Dr. Anju Duley got her PhD at Indian Institute of Technology, Kapur, investigating peptide design, synthesis and conformational analysis. Currently, she is using her expertise in conformational analysis to investigate solid state photochemistry.
Onyinye obtained her BSc from Louisiana State University and A&M College- Baton Rouge. She just defended her PhD thesis at the University of Cincinnati and she is looking for future employment. Please take a look at her qualifications.
My research in Professor Gudmundsdottir’s laboratory is focused on elucidating solid-state reaction mechanisms and how molecular energy can be converted into mechanical energy. By understanding how to convert molecular stress into mechanical energy, new classes of smart devices can be formulated for use in sensors or energy harvesting applications. I am proficient in using transient spectroscopy on nanosecond timescale in solution and the solid state, and familiar with picosecond Pump-Prove spectroscopy (IR and UV). I am efficient in synthesis of organic compounds, as well as isolating and characterizing photoproducts. In addition, I can readily preform DFT calculations and use the calculations correlate with experimental results. Finally, I have experience in obtaining and solving X-ray structures.
My research in Dr. Gudmundsdottir group is focused on physical organic chemistry, more precisely studying the mechanism of photoreactions in solution, solid-state and cryogenic matrices, with special emphasizes on determining the forces that cause crystals to be photo-responsive upon exposure to light. I am skilled in organic synthesis, transient spectroscopy such as laser flash photolysis, matrix isolation, and EPR spectroscopy. Furthermore, I am proficient in supporting my reactions mechanism with density functional theory calculations. My research also focuses on photoresponsive organic crystals. I have investigated various underlying factors such as crystal packing, intermolecular interactions, size and quality of the crystal and the intensity of the incident light to understand how these factors control the dynamic behavior of organic crystals, to develop a bridge between the structure and function of photoresponsive organic crystals.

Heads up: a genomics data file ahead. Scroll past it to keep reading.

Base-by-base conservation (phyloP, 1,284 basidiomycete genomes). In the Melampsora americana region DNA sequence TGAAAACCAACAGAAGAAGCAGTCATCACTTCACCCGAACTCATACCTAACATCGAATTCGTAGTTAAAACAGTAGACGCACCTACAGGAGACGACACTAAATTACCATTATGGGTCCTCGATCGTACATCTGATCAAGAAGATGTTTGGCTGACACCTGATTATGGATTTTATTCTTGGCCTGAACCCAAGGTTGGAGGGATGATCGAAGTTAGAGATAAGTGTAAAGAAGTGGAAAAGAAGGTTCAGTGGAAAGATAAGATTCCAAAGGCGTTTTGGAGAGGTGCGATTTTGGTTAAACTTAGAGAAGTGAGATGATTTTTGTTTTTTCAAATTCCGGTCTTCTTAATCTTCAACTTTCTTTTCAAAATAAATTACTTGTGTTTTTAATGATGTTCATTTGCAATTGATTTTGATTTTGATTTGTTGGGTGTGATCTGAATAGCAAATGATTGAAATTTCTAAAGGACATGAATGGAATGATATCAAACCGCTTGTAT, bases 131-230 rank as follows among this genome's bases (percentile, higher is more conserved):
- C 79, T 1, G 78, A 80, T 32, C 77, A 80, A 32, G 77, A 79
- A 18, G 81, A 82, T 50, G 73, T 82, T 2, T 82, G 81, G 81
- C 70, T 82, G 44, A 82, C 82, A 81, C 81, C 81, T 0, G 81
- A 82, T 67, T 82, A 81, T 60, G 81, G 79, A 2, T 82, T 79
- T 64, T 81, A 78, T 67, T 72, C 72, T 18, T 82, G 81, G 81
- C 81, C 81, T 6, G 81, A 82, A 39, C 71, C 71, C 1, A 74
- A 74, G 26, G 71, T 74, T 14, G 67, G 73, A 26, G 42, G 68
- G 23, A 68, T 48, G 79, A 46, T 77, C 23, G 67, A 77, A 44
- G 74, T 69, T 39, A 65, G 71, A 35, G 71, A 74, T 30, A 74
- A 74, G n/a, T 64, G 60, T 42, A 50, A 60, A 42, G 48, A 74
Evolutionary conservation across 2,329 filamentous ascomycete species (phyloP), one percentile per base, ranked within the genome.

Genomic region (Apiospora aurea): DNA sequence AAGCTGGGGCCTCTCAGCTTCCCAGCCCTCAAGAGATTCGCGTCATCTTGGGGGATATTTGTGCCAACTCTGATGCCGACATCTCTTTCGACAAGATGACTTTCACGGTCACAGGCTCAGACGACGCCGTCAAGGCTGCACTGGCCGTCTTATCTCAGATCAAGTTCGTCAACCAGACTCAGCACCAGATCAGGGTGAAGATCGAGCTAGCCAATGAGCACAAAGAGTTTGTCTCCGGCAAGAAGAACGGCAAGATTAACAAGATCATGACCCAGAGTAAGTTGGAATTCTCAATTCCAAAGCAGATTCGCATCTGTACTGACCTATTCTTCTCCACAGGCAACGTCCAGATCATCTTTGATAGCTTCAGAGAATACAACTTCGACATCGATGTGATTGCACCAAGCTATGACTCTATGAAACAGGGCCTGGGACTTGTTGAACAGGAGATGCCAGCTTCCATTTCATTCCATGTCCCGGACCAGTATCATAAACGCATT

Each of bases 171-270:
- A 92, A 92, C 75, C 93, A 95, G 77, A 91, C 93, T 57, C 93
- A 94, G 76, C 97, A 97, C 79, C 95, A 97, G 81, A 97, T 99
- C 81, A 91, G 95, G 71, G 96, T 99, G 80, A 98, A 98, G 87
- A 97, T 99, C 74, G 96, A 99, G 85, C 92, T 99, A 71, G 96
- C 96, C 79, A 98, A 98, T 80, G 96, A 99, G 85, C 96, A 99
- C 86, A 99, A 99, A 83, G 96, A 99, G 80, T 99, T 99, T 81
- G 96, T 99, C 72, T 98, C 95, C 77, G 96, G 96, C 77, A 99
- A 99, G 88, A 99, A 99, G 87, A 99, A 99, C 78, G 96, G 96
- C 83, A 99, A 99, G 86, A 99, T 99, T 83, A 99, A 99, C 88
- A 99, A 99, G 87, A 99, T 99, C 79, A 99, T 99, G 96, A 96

Graduate student in University of Cincinnati since 2015
Masters in organic chemistry, VIT University, Vellore, India, 2014
Bachelors in chemistry, University of Calcutta, Calcutta, India, 2012
URC Award: Graduate Student Stipend and Research Cost Program for Faculty (URC) —Student Collaboration Award for a total of $4400.00 for project ‘Towards molecular machineries utilizing photodynamic organic crystals’ University of Cincinnati, received 2020
RITE Fellowship: $4000 funding for continuing a collaborative project ‘Electron Spin Resonance (EPR) studies on highly reactive radicals’ at Hiroshima University, Japan, Chemistry Departmental fellowship at University of Cincinnati, received 2019
Ann P. Villalobos / LANGE Fellowship: To recognize and support an outstanding performance as a graduate student, Chemistry Departmental fellowship at University of Cincinnati, received 2019
Laws Fellowship: For recognition of outstanding research performance by third year or higher graduate student, Chemistry Departmental fellowship at University of Cincinnati, received 2018